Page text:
Music director Adrian Tan ushers in new era for Braddell Heights Symphony Orchestra

  • Print this page Print
  •  
  • E-mail this page Email
  •  

The Braddell Heights Symphony Orchestra is Singapore’s longest-running community orchestra. As it welcomes a new young music director, Steven Ang hears what’s in store

First published on 10 Dec 2012. Updated on 12 Dec 2012.

While the Singapore Symphony Orchestra often gets the lion’s share of professional attention and critical acclaim, there are also plenty of community-based groups providing quality entertainment for the masses – as well as the chance for non-professional musicians to get in on the action. One of the most established and longest-running community orchestras in town is the Braddell Heights Symphony Orchestra (BHSO), formed in 1986 as part of the arts programming at the Braddell Heights Community Club, with only a handful of music enthusiasts. In the years since, they’ve become a regular draw on their own as a full-fledged symphonic orchestra complete with strings, brass, woodwinds and percussion, and quarterly performances with a varied repertoire for all audiences – all largely thanks to maestro Yan Yin Wing, who joined as the orchestra’s first music director in 1989.

Now, 23 years later, Yan has stepped down from his post, ushering in a new era for BHSO – one led by new music director Adrian Tan. ‘After more than 20 years of helming the BHSO, it’s definitely the right time to pass the baton,’ says Yan, 64, looking back at his tenure. ‘I am proud to have led an orchestra that started with only a few members and have since grown to an 80-strong symphony orchestra as part of the Braddell Heights Community Club’s multi-faceted activities. The BHSO has successfully engaged the community to wholeheartedly support the orchestra’s objective of promoting classical music, and welcomes participation from anyone who has a passion to contribute to this objective.’

Tan, 35, was hand-selected by Yan to be his successor (Yan himself will take on the traditional title of Conductor Emeritus) after a guest conducting stint with the Vietnam Symphony Orchestra earlier this year. ‘I was duly impressed after watching Adrian’s video of him conducting the Vietnam Symphony Orchestra, and invited him to be guest conductor for a few concerts,’ recalls Yan. ‘I brought up the matter of him taking over as music director of the orchestra and he was very keen.’

A former theatre studies major at NUS, Tan’s music career blossomed relatively late in the game, shifting to conducting only after completing his music studies in Sydney. Still, his arrival on the scene marks a major change for the orchestra – all the more so as he hardly fits the stereotype of the sagely conductor-cum-mentor figure. ‘It’s true that up to say, 50 years ago, there wasn’t such a thing as a young conductor,’ he says. ‘Conductors were experienced orchestra musicians or had to move through the ranks in an opera house. The idea that you could study in a university and upon graduation become a conductor was ridiculous. I’ve conducted orchestras in which the musicians have played their instruments longer than I’ve been alive!’ Nevertheless, he’s undaunted: ‘Being young is a double-edged sword; what we lack in experience and wisdom, we try to make up with commitment, energy and passion. I believe that when orchestra musicians feel that you’re sincere and love the music, they come with you – they almost can’t help themselves!’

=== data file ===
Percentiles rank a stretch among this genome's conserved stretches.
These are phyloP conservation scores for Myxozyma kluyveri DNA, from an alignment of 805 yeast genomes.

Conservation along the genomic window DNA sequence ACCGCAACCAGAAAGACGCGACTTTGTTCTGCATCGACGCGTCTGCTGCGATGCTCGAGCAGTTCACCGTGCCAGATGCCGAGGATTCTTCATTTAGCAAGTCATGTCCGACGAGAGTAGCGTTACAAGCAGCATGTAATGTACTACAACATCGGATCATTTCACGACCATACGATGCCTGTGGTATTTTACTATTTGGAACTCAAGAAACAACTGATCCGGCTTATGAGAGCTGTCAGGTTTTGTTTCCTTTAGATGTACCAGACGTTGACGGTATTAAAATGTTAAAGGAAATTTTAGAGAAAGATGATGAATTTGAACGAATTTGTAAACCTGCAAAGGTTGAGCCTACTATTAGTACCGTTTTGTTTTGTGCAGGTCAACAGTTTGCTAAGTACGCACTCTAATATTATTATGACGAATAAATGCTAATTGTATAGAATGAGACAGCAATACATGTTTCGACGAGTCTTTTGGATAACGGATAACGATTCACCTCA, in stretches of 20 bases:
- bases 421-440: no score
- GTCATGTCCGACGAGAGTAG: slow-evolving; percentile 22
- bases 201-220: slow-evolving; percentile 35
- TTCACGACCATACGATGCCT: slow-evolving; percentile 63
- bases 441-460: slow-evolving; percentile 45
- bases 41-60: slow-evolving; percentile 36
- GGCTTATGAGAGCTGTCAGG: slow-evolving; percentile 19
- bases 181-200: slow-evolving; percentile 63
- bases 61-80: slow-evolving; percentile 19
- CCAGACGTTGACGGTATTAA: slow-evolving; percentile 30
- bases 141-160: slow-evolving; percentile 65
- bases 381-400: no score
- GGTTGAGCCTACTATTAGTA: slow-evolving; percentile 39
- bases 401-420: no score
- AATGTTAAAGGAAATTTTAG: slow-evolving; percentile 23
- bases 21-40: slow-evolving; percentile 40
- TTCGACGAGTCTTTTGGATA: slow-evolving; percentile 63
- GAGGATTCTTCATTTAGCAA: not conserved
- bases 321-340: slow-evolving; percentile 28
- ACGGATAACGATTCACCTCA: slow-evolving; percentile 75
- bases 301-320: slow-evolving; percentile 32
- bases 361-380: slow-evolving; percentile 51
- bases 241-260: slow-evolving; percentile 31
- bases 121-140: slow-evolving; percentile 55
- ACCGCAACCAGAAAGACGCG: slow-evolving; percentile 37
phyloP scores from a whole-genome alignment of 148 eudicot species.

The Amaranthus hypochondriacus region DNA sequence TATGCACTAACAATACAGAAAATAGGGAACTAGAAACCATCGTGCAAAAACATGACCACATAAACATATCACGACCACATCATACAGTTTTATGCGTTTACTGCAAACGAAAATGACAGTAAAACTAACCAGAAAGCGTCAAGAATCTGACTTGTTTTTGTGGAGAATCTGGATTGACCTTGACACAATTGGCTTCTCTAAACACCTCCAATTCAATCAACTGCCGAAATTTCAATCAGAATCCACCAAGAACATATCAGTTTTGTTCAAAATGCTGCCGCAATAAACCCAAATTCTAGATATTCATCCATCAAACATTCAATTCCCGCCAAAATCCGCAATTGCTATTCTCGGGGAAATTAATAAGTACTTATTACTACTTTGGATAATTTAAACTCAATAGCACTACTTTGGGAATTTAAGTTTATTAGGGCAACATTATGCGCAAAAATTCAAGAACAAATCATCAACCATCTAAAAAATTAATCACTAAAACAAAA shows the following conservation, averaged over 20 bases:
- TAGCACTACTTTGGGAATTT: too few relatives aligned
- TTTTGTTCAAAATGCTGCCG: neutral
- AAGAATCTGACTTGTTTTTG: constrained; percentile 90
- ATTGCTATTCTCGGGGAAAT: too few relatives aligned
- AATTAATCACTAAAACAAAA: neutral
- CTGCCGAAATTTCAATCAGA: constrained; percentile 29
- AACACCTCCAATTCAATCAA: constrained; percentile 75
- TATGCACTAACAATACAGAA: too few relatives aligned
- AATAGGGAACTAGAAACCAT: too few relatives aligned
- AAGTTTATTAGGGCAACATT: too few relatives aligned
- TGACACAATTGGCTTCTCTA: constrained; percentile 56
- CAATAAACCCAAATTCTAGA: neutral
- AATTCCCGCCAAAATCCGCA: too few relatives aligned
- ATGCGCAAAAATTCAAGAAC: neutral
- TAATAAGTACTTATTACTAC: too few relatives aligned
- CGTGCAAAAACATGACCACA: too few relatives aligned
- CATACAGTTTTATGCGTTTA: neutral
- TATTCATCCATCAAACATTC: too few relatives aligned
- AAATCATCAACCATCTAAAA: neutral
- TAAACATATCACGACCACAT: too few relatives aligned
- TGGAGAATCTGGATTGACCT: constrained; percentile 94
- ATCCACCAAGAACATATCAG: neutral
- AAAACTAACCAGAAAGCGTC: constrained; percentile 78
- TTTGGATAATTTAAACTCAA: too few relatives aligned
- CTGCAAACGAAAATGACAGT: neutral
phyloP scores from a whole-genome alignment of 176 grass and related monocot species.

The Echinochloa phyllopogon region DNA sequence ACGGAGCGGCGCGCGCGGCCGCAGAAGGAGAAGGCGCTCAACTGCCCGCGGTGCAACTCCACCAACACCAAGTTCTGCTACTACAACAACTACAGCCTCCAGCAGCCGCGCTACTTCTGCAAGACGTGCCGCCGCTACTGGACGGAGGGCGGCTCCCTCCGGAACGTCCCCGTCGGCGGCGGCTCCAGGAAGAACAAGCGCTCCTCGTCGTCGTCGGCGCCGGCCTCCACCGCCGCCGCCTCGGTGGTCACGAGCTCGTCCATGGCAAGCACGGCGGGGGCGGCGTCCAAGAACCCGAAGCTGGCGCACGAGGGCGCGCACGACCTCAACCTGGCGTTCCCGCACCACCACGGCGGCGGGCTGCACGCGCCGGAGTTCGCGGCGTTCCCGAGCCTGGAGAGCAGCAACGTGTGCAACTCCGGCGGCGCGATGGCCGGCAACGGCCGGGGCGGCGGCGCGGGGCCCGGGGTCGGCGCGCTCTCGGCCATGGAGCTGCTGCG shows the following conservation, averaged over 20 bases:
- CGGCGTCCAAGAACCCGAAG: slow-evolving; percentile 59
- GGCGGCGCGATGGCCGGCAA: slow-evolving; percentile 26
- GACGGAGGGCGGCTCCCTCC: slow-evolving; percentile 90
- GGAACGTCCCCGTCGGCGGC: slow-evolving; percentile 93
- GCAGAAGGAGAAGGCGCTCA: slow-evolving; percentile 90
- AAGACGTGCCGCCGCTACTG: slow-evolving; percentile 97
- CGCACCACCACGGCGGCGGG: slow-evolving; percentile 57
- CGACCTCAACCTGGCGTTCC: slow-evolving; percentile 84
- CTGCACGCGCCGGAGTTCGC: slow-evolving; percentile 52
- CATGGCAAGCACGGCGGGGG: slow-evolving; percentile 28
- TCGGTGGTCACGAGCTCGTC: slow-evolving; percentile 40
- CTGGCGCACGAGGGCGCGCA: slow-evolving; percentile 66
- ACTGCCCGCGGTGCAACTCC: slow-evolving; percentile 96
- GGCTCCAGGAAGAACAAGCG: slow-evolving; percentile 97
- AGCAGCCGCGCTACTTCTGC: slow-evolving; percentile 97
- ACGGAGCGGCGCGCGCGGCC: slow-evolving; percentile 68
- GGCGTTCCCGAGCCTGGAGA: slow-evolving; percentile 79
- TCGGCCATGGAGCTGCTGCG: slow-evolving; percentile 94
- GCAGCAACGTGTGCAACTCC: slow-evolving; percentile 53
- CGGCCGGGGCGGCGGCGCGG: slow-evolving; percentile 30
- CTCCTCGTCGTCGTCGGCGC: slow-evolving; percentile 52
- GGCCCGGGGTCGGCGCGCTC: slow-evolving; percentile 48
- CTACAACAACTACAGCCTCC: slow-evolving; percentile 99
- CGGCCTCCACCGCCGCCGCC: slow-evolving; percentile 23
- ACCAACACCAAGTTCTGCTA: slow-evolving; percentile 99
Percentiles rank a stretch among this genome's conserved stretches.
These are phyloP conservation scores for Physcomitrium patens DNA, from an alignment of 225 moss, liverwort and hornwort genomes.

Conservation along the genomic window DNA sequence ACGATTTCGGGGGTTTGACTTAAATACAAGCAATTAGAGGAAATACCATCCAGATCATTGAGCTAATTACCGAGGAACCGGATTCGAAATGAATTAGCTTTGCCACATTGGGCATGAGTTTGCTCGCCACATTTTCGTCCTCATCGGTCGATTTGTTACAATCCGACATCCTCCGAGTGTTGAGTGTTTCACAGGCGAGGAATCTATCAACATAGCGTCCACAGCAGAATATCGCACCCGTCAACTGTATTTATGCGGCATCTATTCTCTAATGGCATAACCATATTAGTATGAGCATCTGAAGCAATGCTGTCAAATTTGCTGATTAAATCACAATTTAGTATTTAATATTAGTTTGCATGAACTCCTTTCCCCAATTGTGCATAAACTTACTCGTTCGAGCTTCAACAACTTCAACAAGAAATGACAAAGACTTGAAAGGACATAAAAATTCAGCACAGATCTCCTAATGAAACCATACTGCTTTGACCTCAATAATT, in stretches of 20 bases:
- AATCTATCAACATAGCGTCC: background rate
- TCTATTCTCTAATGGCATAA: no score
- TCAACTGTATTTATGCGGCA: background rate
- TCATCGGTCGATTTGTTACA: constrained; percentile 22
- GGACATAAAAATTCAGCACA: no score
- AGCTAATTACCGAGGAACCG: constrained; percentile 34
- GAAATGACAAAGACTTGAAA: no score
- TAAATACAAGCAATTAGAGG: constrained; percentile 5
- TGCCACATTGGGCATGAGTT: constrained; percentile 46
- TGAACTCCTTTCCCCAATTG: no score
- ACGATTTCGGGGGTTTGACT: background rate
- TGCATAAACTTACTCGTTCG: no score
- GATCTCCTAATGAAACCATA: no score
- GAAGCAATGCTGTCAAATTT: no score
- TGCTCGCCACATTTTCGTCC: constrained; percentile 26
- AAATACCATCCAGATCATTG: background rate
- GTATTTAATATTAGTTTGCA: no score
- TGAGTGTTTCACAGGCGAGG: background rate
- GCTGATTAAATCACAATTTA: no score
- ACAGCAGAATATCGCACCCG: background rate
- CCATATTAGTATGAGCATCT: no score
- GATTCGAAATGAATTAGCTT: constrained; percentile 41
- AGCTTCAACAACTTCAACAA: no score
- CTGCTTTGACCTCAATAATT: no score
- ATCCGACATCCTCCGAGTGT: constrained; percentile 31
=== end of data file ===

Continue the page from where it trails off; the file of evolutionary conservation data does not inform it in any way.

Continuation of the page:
Given his varied training, Tan considers himself more of a multidisciplinary artist who is adept at several different styles. ‘I’m fortunate really because I was exposed to a great variety of genres and my tastes are really quite eclectic,’ he says. ‘I do want to make BHSO programmes more varied to reach a wider audience and I also believe it’s great for the musicians to explore different styles and genres.’ Still, Tan maintains that the ensemble won’t stray far from its traditional roots. ‘For the orchestral musician, the heart of what we do still remains in the symphonic repertoire,’ he says. ‘I have my ideas about how to move forward and Mr Yan has been very supportive so far.’

And of course, the younger newcomer continues to pay homage to his predecessor: ‘I feel really honoured that [Yan] thought I was good enough to lead the orchestra,’ says Tan, reflecting on the BHSO’s history. ‘He really built the BHSO from scratch. When he started, there were only a handful of musicians. Being a voluntary organization, you can imagine what a hard time he had building the orchestra up. My only concern is to make sure that I don’t let him down, and instead bring the orchestra up from strength to strength.’

BHSO performs at the Yong Siew Toh Conservatory Concert Hall on 16 Dec.

By Steven Ang
  • Print this page Print
  •  
  • E-mail this page Email
  •  
 

Readers' comments

 

© 2007 - 2014 Time Out Group Ltd. All rights reserved. All material on this site is © Time Out.